Oliver Loving by Stefan Merrill Block
Murky, beautiful and haunting, Stefan Merrill Block's novel considers the impact of racial divide
Oliver Loving explores a topic which many parents fear most: the loss of a child. In a small, racially divided town in West Texas, a shooter kills four students and wounds six others at their high school homecoming dance – an act which will tear the town of Bliss apart. Oliver Loving is among the wounded, and now lies paralysed and trapped in his own mind. Ten years later, when a new medical test reignites the hope that Oliver might yet wake up, questions of what happened that night – and why – resurface.
Block’s prose is exquisite, and a stark contrast to the ugliness it describes. The story unfolds slowly, allowing the reader to develop a relationship with Oliver’s parents, Eve and Jed, and his brother Charlie, as they continue their lives in a limbo not all too different to Oliver himself. They are weighed down by guilt, and by the question why: Why did Hector shoot those students that night? Why was Oliver in the hallway at that moment? Why did Rebekkah escape unharmed?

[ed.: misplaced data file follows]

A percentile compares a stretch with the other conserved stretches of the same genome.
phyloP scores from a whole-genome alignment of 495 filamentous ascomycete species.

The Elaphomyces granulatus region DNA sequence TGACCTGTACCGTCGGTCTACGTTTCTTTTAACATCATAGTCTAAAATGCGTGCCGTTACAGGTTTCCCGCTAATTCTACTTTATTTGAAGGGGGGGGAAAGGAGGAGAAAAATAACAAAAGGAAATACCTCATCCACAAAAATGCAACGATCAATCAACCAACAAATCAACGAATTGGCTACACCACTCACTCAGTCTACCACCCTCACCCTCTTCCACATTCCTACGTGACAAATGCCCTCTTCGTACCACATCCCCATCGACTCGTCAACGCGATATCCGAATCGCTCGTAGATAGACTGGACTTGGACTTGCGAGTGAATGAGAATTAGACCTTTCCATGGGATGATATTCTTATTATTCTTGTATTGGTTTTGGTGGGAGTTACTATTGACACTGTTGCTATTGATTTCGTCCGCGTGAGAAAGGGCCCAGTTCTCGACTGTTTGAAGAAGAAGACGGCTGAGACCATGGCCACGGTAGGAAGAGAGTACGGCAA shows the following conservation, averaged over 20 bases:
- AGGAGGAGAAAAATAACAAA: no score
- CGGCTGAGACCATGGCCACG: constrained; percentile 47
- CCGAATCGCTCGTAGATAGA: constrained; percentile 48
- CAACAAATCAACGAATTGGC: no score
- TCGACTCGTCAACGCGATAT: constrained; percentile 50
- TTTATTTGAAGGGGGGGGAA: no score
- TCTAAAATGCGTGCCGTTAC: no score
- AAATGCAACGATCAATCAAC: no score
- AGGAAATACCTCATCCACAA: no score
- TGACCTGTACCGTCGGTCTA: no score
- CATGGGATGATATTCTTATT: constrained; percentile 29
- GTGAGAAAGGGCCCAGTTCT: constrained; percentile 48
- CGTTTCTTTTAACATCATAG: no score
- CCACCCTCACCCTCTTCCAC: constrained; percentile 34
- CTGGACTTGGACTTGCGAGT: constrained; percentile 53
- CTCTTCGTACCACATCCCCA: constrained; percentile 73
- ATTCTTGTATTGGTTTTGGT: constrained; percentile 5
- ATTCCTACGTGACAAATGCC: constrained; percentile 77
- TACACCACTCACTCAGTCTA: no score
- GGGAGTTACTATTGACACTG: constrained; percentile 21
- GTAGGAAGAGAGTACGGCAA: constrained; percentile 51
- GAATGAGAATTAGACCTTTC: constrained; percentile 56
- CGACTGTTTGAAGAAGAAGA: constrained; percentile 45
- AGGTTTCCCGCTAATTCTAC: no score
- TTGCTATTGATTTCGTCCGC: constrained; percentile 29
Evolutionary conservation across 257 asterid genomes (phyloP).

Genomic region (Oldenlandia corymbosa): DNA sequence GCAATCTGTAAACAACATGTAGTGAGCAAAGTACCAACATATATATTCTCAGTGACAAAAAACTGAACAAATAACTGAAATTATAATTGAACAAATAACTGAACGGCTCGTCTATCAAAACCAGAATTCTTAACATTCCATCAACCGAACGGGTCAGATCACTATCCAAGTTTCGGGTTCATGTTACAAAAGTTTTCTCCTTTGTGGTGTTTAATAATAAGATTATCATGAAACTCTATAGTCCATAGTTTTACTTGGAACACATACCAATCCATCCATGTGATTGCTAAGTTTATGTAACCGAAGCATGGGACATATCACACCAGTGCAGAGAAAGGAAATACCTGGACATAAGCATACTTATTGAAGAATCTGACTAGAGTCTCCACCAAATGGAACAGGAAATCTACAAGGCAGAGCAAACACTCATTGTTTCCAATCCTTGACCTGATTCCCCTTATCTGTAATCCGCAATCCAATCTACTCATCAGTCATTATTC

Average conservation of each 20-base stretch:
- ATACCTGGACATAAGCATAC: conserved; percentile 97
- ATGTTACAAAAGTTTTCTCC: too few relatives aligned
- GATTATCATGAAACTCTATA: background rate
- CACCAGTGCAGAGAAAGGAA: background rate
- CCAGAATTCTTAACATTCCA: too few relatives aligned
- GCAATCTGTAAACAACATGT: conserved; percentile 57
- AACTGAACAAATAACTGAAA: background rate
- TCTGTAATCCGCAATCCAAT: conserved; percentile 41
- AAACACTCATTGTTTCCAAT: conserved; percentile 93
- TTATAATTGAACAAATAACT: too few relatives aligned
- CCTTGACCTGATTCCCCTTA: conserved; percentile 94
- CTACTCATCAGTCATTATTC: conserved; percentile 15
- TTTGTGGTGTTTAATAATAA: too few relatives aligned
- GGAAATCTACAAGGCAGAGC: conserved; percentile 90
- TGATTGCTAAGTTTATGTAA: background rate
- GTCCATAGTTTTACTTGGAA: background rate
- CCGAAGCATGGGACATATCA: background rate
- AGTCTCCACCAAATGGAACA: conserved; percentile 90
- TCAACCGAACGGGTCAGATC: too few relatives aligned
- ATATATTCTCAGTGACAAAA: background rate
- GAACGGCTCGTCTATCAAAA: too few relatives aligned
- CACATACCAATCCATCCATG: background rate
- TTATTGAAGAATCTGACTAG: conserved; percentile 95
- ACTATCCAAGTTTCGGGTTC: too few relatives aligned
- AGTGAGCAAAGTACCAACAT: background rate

This is a book which requires patience and dedication. Oliver’s recovery takes its time, and his memories are unveiled at a leisurely pace. Equally, this book is complex: it considers the impact of racial divide, driven by political propaganda on immigration and the war on drugs, and the humanity of a young man who committed a monstrous act. Murky, beautiful and haunting, Oliver Loving is a critical re-evaluation of American society, and the consequences of its shortcomings.
Atlantic Books, 3 Jan, £8.99